Volume 5- December 2002/January 2003

Icarusaurus: Retelling Stories Via Video, 5(1) - A Focused Task for Semester 4 Special Topics Seminar on Integrating Technology Across the Curriculum

Kelly McKie, Kerry Smith, Adam Milner and Thea Green

Our group's focused task integrates filmmaking and storytelling. The story we chose to study was the ancient Greek myth of Icarus. There are many different tellings of this classic myth; the two versions we chose to compare are Icarus Swinebuckle, written by Michael Garland, and Daedalus and Icarus retold by Heather Amery as part of the Usborne Greek Myths compilation. We created developmental storyboards to represent each version of Icarus, and then developed a final storyboard of our own retelling of the myth, entitled, "Icarusaurus", to guide our filmmaking efforts. What is interesting about this multidisciplinary project is how well it integrates the ICT Program of Studies into the Language Arts, Social Studies and the Science curriculum. We explored multiple forms of literacy and representation in the course of completing the movie of Icarusaurus. As a performance assessment of our group and individual scholarship, we participated in peer assessment as well as extensive self and group reflection on the learning experiences and processes involved in this collaborative project.

A Case for Media Literacy in the Alberta Elementary Social Studies Curriculum, 5(2) - A Semester 2, Independent Inquiry

Julie Creasey

In today’s media-saturated world, a new form of literacy has been conceptualized called media literacy. The Alberta Elementary Social Studies Program of Studies is strategically positioned to teach students media literacy in an effort to develop analytical skills and an understanding of how various types of media inform and shape our lives. This paper examines the nature of media literacy, the objectives of media literacy education, and the potential benefits and drawbacks of including media literacy in Alberta Elementary Social Studies.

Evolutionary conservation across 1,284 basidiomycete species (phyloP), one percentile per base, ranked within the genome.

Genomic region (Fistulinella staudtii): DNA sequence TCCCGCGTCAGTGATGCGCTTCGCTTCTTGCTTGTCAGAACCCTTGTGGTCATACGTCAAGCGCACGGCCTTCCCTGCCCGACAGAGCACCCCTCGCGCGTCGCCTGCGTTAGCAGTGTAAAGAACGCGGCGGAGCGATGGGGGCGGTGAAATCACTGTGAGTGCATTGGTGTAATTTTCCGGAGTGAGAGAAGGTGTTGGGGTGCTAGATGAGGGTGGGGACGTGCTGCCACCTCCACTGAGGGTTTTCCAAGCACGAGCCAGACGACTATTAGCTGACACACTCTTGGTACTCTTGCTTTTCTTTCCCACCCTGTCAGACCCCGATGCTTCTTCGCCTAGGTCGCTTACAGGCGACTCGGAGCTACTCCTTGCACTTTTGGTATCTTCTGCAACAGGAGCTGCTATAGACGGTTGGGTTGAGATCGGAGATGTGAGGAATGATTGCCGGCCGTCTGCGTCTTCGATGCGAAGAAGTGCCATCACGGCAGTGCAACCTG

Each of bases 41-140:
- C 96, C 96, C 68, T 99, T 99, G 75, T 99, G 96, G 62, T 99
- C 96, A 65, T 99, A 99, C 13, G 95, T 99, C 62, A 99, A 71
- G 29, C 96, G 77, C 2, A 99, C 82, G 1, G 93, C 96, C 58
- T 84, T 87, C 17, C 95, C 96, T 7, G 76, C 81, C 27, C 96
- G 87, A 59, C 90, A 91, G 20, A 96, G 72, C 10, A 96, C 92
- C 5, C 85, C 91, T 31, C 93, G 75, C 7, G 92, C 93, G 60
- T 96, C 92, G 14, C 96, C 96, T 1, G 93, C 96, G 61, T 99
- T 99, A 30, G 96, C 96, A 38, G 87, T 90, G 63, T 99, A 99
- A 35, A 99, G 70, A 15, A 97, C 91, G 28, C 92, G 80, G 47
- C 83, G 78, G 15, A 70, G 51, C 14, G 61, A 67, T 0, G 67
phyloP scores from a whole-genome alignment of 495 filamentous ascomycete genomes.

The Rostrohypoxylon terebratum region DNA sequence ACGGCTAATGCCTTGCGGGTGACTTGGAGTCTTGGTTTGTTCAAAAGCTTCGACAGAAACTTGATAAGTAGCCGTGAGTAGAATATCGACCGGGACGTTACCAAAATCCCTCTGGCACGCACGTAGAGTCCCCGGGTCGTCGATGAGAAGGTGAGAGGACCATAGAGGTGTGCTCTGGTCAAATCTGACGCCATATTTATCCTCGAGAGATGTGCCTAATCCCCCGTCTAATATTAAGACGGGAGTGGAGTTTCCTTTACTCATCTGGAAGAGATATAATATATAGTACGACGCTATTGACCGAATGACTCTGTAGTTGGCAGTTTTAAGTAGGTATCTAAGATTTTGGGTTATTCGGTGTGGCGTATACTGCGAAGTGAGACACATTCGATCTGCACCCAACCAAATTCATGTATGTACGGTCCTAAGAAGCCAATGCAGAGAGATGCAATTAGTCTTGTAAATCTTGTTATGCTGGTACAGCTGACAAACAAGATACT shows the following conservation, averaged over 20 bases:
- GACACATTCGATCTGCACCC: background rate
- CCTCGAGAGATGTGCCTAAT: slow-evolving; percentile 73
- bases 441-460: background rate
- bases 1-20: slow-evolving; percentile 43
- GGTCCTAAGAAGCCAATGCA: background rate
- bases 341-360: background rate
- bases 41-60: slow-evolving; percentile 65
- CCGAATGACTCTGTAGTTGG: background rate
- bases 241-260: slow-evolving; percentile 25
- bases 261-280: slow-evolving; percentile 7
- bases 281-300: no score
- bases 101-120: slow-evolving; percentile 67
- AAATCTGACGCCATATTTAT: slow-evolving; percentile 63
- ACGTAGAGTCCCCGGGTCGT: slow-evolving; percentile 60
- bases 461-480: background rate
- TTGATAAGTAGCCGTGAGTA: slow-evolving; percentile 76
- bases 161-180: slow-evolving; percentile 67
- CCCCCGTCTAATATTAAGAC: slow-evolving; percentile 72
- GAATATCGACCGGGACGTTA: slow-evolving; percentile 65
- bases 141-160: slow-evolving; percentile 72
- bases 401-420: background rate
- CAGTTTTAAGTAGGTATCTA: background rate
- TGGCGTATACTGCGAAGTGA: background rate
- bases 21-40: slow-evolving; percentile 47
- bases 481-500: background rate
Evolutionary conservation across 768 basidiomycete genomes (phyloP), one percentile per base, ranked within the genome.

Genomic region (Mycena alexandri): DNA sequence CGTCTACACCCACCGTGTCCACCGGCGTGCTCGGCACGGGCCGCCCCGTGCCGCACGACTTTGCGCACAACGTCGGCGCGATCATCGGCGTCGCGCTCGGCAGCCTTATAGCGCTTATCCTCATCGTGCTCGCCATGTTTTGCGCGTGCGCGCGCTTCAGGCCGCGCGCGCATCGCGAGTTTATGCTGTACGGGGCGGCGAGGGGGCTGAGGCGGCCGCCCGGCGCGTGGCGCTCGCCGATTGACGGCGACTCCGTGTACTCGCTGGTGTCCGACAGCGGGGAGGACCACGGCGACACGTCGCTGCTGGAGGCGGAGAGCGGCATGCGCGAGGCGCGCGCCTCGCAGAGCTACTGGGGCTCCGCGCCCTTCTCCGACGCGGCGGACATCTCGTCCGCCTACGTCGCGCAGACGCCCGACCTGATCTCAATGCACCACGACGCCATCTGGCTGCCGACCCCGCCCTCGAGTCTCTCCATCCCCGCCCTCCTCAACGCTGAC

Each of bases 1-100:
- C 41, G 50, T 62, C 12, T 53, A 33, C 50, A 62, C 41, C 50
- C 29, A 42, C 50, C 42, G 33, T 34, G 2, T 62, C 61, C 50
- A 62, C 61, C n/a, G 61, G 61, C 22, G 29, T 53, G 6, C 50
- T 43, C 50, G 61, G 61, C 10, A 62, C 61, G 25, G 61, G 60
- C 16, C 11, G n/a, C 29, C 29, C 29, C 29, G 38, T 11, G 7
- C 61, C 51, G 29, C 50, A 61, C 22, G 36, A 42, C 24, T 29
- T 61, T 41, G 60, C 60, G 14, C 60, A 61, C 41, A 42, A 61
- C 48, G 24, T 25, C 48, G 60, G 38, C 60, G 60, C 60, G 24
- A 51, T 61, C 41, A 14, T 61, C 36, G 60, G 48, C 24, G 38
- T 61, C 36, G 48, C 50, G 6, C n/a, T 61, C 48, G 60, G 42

Ski Wax And Science Class: An Inquiry Into Problem-Based Learning For Elementary And Secondary Students, 5(3) - A Semester 1, Independent Inquiry

Krista Kerr

One of the many challenges facing educators today is how to effectively engage students in learning. In the 1960s, problem-based-learning (PBL) was introduced at McMaster Medical School in response to dissatisfaction with the traditional methods of medical school education. The method involved structuring the learning process and the curriculum content around real-life case studies and the approach brought on a strong student-centered focus to education. The results were extremely positive and PBL has since been used more widely in medical schools, as well as in schools of nursing, architecture, social work, and law. To a very limited degree PBL has more recently been used in K-12 education. This paper examines the issues and complexities surrounding the implementation of PBL education at the K-12 level. The benefits of PBL in the K-12 years are discussed, and the challenges to implementing PBL are examined.

An Inquiry into Multiple Intelligences, 5(4) - A Semester 1, Independent Inquiry

Kim Kidd

I have revisited an independent inquiry paper written in the first semester of the MT Program in which I examined Howard Gardnerís theory of Multiple Intelligences. In the onset of this paper, I attempt to define what intelligence is and then focus briefly on how the Intelligence Quotient (IQ), which is a quantitative measure of intelligence, has impacted our views of intelligence and has influenced Gardnerís theory. Next, I provide the reader with an overview of the existing Multiple Intelligences (MI) Theory and identify what the theory proposes for classroom instruction. Third, I identify the positive and negative implications that may prevail with the implementation of the theory of ĎMultiple Intelligencesí into the classroom. Finally, I reflect on the impact this inquiry into MI Theory has had on my own views of learning and teaching.

The Mechanistic And The Organic In Teaching, 5(5) - A Semester 1, Independent Inquiry

Garett Kutcher

An education system is shaped by the culture and history to which it belongs. Whether an education system follows that culture or is a leader in questioning the norms and effecting change, it cannot escape its cultural legacy. This paper is an examination of some of the ideas that have shaped Western culture, and therefore our educational system. Highlighted are some of the cultural biases in the predominant teaching methods utilized in the West. Finally, a brief picture is provided of an alternate worldview and the changes in teaching that may result from such a view.

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